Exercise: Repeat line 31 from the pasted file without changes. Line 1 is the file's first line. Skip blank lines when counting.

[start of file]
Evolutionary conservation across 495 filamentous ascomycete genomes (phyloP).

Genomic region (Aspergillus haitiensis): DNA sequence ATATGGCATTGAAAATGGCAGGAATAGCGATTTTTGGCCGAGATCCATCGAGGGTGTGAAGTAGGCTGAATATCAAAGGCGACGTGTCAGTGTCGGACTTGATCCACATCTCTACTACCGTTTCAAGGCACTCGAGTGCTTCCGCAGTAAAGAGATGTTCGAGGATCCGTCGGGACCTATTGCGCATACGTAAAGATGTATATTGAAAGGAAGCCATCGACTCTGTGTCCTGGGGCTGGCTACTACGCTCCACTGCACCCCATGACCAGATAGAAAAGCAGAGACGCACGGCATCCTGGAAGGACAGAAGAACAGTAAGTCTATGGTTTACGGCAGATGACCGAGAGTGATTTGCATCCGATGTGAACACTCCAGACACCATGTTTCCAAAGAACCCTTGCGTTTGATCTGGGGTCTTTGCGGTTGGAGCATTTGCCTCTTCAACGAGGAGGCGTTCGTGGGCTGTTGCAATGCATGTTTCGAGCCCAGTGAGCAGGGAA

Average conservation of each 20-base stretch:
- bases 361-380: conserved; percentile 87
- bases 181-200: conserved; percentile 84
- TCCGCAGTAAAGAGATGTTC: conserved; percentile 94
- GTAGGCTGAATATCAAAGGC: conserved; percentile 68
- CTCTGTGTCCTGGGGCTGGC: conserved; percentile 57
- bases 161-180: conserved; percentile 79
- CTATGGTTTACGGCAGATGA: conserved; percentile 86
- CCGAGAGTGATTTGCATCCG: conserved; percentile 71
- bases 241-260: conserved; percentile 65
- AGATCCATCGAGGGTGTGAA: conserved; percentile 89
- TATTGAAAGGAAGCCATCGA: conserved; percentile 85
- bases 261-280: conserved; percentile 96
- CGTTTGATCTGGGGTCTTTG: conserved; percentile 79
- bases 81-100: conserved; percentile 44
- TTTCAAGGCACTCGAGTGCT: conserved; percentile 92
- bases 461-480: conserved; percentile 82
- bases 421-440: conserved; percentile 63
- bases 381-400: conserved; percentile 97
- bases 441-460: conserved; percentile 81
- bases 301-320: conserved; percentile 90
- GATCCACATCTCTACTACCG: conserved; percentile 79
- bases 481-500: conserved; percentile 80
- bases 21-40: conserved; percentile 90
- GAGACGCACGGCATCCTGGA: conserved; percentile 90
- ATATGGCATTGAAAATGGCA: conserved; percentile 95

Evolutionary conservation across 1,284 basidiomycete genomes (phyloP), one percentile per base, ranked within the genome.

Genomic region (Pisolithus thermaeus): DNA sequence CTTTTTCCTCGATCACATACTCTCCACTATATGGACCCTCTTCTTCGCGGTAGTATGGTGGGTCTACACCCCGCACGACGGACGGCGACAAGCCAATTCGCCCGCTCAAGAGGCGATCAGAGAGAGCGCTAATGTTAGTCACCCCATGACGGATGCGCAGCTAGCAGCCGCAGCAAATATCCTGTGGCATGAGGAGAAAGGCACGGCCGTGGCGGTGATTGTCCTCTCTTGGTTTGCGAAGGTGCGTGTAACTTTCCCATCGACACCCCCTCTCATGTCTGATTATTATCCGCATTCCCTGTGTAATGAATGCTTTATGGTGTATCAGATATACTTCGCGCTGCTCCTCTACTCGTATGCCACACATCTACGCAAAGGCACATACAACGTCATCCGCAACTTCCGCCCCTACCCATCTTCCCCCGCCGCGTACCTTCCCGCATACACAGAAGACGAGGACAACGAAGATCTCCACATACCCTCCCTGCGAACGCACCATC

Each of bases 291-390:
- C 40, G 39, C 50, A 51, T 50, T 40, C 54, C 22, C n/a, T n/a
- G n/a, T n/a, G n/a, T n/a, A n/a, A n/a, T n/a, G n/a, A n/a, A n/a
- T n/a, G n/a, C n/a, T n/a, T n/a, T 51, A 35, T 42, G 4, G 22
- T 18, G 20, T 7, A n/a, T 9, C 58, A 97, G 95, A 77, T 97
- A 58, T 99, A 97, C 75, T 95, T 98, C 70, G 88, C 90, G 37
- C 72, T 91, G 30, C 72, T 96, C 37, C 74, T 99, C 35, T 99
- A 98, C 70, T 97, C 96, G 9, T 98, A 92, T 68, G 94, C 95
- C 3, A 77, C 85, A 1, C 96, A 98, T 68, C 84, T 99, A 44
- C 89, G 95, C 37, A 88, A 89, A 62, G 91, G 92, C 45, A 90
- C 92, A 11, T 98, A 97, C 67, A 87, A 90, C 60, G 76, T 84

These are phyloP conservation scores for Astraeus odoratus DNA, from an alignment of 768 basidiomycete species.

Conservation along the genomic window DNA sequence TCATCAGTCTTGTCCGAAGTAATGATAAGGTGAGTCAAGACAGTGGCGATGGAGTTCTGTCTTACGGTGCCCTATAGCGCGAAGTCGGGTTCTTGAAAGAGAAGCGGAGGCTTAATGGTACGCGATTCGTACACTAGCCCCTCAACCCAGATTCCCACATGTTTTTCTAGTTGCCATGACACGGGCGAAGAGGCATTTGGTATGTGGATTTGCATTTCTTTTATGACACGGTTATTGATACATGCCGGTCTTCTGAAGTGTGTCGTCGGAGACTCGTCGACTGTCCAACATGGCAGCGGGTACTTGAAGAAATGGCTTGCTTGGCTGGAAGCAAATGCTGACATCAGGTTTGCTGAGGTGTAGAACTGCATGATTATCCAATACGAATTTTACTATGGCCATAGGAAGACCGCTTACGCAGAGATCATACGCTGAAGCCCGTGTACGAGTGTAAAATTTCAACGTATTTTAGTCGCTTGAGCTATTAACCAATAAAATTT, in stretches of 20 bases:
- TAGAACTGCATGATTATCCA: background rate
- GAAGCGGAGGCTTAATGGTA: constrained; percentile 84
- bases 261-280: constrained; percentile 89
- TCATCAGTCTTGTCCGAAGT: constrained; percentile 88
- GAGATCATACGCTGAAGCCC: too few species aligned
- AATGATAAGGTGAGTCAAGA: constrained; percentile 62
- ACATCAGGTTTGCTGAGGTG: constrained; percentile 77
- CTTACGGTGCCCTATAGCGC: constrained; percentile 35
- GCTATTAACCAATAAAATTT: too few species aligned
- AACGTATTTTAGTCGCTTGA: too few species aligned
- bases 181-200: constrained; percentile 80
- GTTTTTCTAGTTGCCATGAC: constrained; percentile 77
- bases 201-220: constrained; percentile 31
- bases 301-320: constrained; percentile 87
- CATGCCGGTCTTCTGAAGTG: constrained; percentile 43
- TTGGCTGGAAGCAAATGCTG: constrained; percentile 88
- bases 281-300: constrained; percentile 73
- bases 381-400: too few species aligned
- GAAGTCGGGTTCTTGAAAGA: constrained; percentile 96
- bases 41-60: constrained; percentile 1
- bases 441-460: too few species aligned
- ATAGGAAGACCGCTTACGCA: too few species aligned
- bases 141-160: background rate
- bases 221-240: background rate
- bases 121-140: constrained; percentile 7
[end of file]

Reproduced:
Each of bases 291-390: